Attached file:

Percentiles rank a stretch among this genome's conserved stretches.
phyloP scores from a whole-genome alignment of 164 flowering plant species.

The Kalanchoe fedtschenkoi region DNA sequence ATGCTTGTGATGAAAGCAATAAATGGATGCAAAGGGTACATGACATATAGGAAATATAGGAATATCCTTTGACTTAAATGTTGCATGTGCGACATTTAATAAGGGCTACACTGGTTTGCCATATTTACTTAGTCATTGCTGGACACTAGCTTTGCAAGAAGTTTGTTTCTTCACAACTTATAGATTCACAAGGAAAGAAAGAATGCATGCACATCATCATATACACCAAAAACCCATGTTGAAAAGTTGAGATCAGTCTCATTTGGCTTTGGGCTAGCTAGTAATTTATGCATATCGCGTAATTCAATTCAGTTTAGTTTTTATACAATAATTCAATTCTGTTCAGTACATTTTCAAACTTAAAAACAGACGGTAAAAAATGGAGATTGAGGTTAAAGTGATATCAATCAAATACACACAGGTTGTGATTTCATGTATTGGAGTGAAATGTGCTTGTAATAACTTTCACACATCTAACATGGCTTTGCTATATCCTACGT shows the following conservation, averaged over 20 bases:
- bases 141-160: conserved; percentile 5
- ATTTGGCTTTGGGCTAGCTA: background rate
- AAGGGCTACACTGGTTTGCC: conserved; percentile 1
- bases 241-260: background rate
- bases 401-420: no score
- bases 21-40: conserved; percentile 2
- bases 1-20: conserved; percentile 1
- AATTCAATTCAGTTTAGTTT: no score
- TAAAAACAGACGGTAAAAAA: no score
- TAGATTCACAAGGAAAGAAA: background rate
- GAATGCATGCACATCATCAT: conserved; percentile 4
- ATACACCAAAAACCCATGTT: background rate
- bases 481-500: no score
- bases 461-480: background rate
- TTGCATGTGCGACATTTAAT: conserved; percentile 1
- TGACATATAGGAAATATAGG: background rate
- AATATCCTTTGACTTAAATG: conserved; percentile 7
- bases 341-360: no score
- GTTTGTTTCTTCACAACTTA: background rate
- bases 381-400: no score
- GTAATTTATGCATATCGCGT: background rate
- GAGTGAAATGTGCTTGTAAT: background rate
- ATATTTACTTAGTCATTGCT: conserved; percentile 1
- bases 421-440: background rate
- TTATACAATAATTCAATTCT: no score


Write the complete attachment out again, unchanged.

Percentiles rank a stretch among this genome's conserved stretches.
phyloP scores from a whole-genome alignment of 164 flowering plant species.

The Kalanchoe fedtschenkoi region DNA sequence ATGCTTGTGATGAAAGCAATAAATGGATGCAAAGGGTACATGACATATAGGAAATATAGGAATATCCTTTGACTTAAATGTTGCATGTGCGACATTTAATAAGGGCTACACTGGTTTGCCATATTTACTTAGTCATTGCTGGACACTAGCTTTGCAAGAAGTTTGTTTCTTCACAACTTATAGATTCACAAGGAAAGAAAGAATGCATGCACATCATCATATACACCAAAAACCCATGTTGAAAAGTTGAGATCAGTCTCATTTGGCTTTGGGCTAGCTAGTAATTTATGCATATCGCGTAATTCAATTCAGTTTAGTTTTTATACAATAATTCAATTCTGTTCAGTACATTTTCAAACTTAAAAACAGACGGTAAAAAATGGAGATTGAGGTTAAAGTGATATCAATCAAATACACACAGGTTGTGATTTCATGTATTGGAGTGAAATGTGCTTGTAATAACTTTCACACATCTAACATGGCTTTGCTATATCCTACGT shows the following conservation, averaged over 20 bases:
- bases 141-160: conserved; percentile 5
- ATTTGGCTTTGGGCTAGCTA: background rate
- AAGGGCTACACTGGTTTGCC: conserved; percentile 1
- bases 241-260: background rate
- bases 401-420: no score
- bases 21-40: conserved; percentile 2
- bases 1-20: conserved; percentile 1
- AATTCAATTCAGTTTAGTTT: no score
- TAAAAACAGACGGTAAAAAA: no score
- TAGATTCACAAGGAAAGAAA: background rate
- GAATGCATGCACATCATCAT: conserved; percentile 4
- ATACACCAAAAACCCATGTT: background rate
- bases 481-500: no score
- bases 461-480: background rate
- TTGCATGTGCGACATTTAAT: conserved; percentile 1
- TGACATATAGGAAATATAGG: background rate
- AATATCCTTTGACTTAAATG: conserved; percentile 7
- bases 341-360: no score
- GTTTGTTTCTTCACAACTTA: background rate
- bases 381-400: no score
- GTAATTTATGCATATCGCGT: background rate
- GAGTGAAATGTGCTTGTAAT: background rate
- ATATTTACTTAGTCATTGCT: conserved; percentile 1
- bases 421-440: background rate
- TTATACAATAATTCAATTCT: no score